Truth or Fiction: Does it Matter When the Lines Get Blurred?

Thursday, February 3, 2011

It may be entirely fuddy duddyish of me, but I continue to ponder the matter of truth on the page—the need, as I see it, to get as close as possible to the what-actually-was when endeavoring in the minefields of memoir or literary nonfiction.  Yes, it is true:  What we remember shifts and slides during the very act of remembering.  Yes, it is also true, as Ander Monson writes in "Voir Dire," that, "The unreliability, the misrememberings, the act of telling in starts and stops, the ****ups, the pockmarked surface of the I:  that's where all the good stuff is, the fair and foul, that which is rent, that which is whole, that which engages the whole reader.  Let us linger there, not rush past it."  The only interesting life, on the page, is the shaped life, the contemplated one, the one sifted for meaning and insight.  But don't we have an obligation, nonetheless, to get it all as right as we can get it—to not deliberately work beyond the ken of what we believe happened?

Having been deeply moved by "The Wave," Francisco Goldman's Personal History story in this week's issue of The New Yorker, I went on to find this audio recording of an interview conducted with Goldman in The New Yorker offices.  Goldman is talking about both the essay and the novel, Say Her Name, that Grove is releasing this April.  Both pieces—the essay and the fiction—were inspired by the tragic death of Goldman's young wife.  Just why Goldman chose to call the long work a novel and the short piece an essay is hugely instructive, and, I think, honors both his wife and the respective forms.  You can find his commentary specific to that matter starting nearly 7:45 minutes into the conversation.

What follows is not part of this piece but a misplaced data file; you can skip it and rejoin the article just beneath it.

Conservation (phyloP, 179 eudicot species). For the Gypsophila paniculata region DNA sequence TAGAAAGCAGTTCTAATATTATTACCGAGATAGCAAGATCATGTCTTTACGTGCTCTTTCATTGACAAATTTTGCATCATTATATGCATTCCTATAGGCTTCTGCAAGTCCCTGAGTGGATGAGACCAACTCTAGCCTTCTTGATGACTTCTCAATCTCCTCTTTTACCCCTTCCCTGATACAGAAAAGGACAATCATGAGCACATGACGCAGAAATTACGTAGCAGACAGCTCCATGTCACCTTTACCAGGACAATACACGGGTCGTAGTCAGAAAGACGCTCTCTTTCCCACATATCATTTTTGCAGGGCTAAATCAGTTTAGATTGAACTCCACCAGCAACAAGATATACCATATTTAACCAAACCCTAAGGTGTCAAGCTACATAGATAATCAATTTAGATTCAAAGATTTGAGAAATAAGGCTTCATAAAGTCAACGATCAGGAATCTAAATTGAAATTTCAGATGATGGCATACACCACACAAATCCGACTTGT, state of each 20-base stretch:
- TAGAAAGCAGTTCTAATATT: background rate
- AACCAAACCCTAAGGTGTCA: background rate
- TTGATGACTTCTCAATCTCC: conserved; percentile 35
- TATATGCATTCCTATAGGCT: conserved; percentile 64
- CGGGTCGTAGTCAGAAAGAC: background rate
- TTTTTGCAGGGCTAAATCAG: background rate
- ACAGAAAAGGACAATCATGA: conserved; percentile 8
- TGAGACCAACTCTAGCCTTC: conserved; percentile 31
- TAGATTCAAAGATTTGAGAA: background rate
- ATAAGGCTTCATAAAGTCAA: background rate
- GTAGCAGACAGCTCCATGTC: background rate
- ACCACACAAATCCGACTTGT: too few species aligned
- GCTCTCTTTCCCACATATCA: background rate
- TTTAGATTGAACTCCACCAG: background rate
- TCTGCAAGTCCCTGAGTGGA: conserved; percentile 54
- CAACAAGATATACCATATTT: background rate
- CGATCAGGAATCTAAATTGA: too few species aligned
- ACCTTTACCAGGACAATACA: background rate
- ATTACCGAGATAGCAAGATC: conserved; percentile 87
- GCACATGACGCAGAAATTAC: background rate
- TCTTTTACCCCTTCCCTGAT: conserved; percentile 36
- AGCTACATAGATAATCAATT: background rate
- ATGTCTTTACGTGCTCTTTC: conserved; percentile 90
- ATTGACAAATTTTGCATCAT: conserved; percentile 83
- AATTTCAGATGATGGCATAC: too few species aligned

Lilian Nattel said...

"But don't we have an obligation, nonetheless, to get it all as right as we can get it—to not deliberately work beyond the ken of what we believe happened?"


Richard Gilbert said...

Thanks for this perspective, and the links. I too read the essay and was moved. The idea of that wave coming at them, at her, for days, or longer was so creepy.

By the way, your picture here is so great, as all yours on the blog are.

Rosella Eleanor LaFevre said...

As a writer inspired largely by my experiences and those of the people around me, I find my best stories are like compost piles: a collection of real-life experiences, emotional journeys I've taken or others have taken, and fictionalized elements. My characters are usually inspired by cross-sections of people I know. As I once read, it's hard to completely replicate someone's entire life and personality in a character; I've read that in instances where writers have written about real people -- as least as they see those persons -- the real-live people don't recognize themselves in the work. And, I believe that there are elements of the human experience which are so universal that all fiction is in some part true. Really, I think the distinction between the two matters less than the strength and power of the storytelling.

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